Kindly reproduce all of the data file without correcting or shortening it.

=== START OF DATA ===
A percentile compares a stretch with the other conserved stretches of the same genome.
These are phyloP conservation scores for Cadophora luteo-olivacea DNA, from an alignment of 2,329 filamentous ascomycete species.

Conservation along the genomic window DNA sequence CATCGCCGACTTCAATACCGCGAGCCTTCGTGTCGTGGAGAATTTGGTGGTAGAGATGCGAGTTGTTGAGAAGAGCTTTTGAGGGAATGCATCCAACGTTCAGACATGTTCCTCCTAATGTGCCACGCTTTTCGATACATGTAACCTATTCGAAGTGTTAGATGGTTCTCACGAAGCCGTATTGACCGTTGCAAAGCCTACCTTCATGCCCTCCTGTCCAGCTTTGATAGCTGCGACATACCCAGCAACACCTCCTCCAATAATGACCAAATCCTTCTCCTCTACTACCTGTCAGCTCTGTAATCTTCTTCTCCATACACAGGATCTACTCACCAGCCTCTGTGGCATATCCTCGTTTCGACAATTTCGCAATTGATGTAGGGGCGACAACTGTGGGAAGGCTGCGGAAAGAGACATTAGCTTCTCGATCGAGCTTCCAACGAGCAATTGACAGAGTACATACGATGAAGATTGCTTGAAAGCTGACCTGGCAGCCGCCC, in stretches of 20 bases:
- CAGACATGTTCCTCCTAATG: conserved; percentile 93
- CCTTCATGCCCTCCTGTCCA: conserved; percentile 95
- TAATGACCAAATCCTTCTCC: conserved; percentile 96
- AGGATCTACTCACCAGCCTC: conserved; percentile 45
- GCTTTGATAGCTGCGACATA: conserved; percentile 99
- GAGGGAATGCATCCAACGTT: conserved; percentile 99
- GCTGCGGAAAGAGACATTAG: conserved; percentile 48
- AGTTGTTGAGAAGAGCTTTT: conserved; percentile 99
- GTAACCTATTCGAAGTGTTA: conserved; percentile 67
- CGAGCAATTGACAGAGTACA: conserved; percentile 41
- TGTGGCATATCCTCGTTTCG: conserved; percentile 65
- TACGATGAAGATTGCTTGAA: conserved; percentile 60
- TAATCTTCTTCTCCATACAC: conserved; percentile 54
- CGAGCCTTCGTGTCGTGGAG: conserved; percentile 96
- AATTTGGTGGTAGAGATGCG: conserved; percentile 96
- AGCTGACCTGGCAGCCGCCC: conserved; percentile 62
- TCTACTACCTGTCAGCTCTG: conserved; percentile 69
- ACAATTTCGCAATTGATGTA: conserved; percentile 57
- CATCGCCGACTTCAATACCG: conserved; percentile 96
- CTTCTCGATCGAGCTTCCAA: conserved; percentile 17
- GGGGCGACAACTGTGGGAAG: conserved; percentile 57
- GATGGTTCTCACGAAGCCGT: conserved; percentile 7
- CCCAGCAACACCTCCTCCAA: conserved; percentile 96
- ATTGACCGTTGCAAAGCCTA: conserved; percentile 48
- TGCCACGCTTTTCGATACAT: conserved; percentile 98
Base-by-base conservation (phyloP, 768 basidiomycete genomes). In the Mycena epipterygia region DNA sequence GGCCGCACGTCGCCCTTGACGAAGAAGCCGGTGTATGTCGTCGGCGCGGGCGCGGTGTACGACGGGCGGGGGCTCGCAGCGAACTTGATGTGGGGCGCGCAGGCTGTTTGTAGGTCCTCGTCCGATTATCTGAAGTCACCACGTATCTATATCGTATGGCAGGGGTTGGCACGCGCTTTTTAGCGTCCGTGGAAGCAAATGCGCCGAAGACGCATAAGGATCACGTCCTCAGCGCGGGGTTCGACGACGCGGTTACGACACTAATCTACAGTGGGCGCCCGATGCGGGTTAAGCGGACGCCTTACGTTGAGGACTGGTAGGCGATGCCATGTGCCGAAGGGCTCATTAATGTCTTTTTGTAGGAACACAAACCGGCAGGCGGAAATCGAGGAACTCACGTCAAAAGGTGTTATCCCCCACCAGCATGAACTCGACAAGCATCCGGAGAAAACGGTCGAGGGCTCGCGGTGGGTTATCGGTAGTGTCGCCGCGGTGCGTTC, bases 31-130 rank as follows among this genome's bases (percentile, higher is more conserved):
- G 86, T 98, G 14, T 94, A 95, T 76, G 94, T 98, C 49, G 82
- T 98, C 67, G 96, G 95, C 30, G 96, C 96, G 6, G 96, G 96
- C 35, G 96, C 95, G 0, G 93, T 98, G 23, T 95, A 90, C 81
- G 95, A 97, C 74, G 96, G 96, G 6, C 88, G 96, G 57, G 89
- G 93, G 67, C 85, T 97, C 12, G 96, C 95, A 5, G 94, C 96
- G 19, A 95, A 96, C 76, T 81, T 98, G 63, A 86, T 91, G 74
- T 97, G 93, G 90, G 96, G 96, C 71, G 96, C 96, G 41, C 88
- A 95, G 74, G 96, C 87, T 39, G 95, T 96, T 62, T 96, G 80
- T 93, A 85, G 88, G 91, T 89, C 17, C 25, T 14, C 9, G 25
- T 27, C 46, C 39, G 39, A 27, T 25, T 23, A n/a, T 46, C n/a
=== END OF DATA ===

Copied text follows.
A percentile compares a stretch with the other conserved stretches of the same genome.
These are phyloP conservation scores for Cadophora luteo-olivacea DNA, from an alignment of 2,329 filamentous ascomycete species.

Conservation along the genomic window DNA sequence CATCGCCGACTTCAATACCGCGAGCCTTCGTGTCGTGGAGAATTTGGTGGTAGAGATGCGAGTTGTTGAGAAGAGCTTTTGAGGGAATGCATCCAACGTTCAGACATGTTCCTCCTAATGTGCCACGCTTTTCGATACATGTAACCTATTCGAAGTGTTAGATGGTTCTCACGAAGCCGTATTGACCGTTGCAAAGCCTACCTTCATGCCCTCCTGTCCAGCTTTGATAGCTGCGACATACCCAGCAACACCTCCTCCAATAATGACCAAATCCTTCTCCTCTACTACCTGTCAGCTCTGTAATCTTCTTCTCCATACACAGGATCTACTCACCAGCCTCTGTGGCATATCCTCGTTTCGACAATTTCGCAATTGATGTAGGGGCGACAACTGTGGGAAGGCTGCGGAAAGAGACATTAGCTTCTCGATCGAGCTTCCAACGAGCAATTGACAGAGTACATACGATGAAGATTGCTTGAAAGCTGACCTGGCAGCCGCCC, in stretches of 20 bases:
- CAGACATGTTCCTCCTAATG: conserved; percentile 93
- CCTTCATGCCCTCCTGTCCA: conserved; percentile 95
- TAATGACCAAATCCTTCTCC: conserved; percentile 96
- AGGATCTACTCACCAGCCTC: conserved; percentile 45
- GCTTTGATAGCTGCGACATA: conserved; percentile 99
- GAGGGAATGCATCCAACGTT: conserved; percentile 99
- GCTGCGGAAAGAGACATTAG: conserved; percentile 48
- AGTTGTTGAGAAGAGCTTTT: conserved; percentile 99
- GTAACCTATTCGAAGTGTTA: conserved; percentile 67
- CGAGCAATTGACAGAGTACA: conserved; percentile 41
- TGTGGCATATCCTCGTTTCG: conserved; percentile 65
- TACGATGAAGATTGCTTGAA: conserved; percentile 60
- TAATCTTCTTCTCCATACAC: conserved; percentile 54
- CGAGCCTTCGTGTCGTGGAG: conserved; percentile 96
- AATTTGGTGGTAGAGATGCG: conserved; percentile 96
- AGCTGACCTGGCAGCCGCCC: conserved; percentile 62
- TCTACTACCTGTCAGCTCTG: conserved; percentile 69
- ACAATTTCGCAATTGATGTA: conserved; percentile 57
- CATCGCCGACTTCAATACCG: conserved; percentile 96
- CTTCTCGATCGAGCTTCCAA: conserved; percentile 17
- GGGGCGACAACTGTGGGAAG: conserved; percentile 57
- GATGGTTCTCACGAAGCCGT: conserved; percentile 7
- CCCAGCAACACCTCCTCCAA: conserved; percentile 96
- ATTGACCGTTGCAAAGCCTA: conserved; percentile 48
- TGCCACGCTTTTCGATACAT: conserved; percentile 98
Base-by-base conservation (phyloP, 768 basidiomycete genomes). In the Mycena epipterygia region DNA sequence GGCCGCACGTCGCCCTTGACGAAGAAGCCGGTGTATGTCGTCGGCGCGGGCGCGGTGTACGACGGGCGGGGGCTCGCAGCGAACTTGATGTGGGGCGCGCAGGCTGTTTGTAGGTCCTCGTCCGATTATCTGAAGTCACCACGTATCTATATCGTATGGCAGGGGTTGGCACGCGCTTTTTAGCGTCCGTGGAAGCAAATGCGCCGAAGACGCATAAGGATCACGTCCTCAGCGCGGGGTTCGACGACGCGGTTACGACACTAATCTACAGTGGGCGCCCGATGCGGGTTAAGCGGACGCCTTACGTTGAGGACTGGTAGGCGATGCCATGTGCCGAAGGGCTCATTAATGTCTTTTTGTAGGAACACAAACCGGCAGGCGGAAATCGAGGAACTCACGTCAAAAGGTGTTATCCCCCACCAGCATGAACTCGACAAGCATCCGGAGAAAACGGTCGAGGGCTCGCGGTGGGTTATCGGTAGTGTCGCCGCGGTGCGTTC, bases 31-130 rank as follows among this genome's bases (percentile, higher is more conserved):
- G 86, T 98, G 14, T 94, A 95, T 76, G 94, T 98, C 49, G 82
- T 98, C 67, G 96, G 95, C 30, G 96, C 96, G 6, G 96, G 96
- C 35, G 96, C 95, G 0, G 93, T 98, G 23, T 95, A 90, C 81
- G 95, A 97, C 74, G 96, G 96, G 6, C 88, G 96, G 57, G 89
- G 93, G 67, C 85, T 97, C 12, G 96, C 95, A 5, G 94, C 96
- G 19, A 95, A 96, C 76, T 81, T 98, G 63, A 86, T 91, G 74
- T 97, G 93, G 90, G 96, G 96, C 71, G 96, C 96, G 41, C 88
- A 95, G 74, G 96, C 87, T 39, G 95, T 96, T 62, T 96, G 80
- T 93, A 85, G 88, G 91, T 89, C 17, C 25, T 14, C 9, G 25
- T 27, C 46, C 39, G 39, A 27, T 25, T 23, A n/a, T 46, C n/a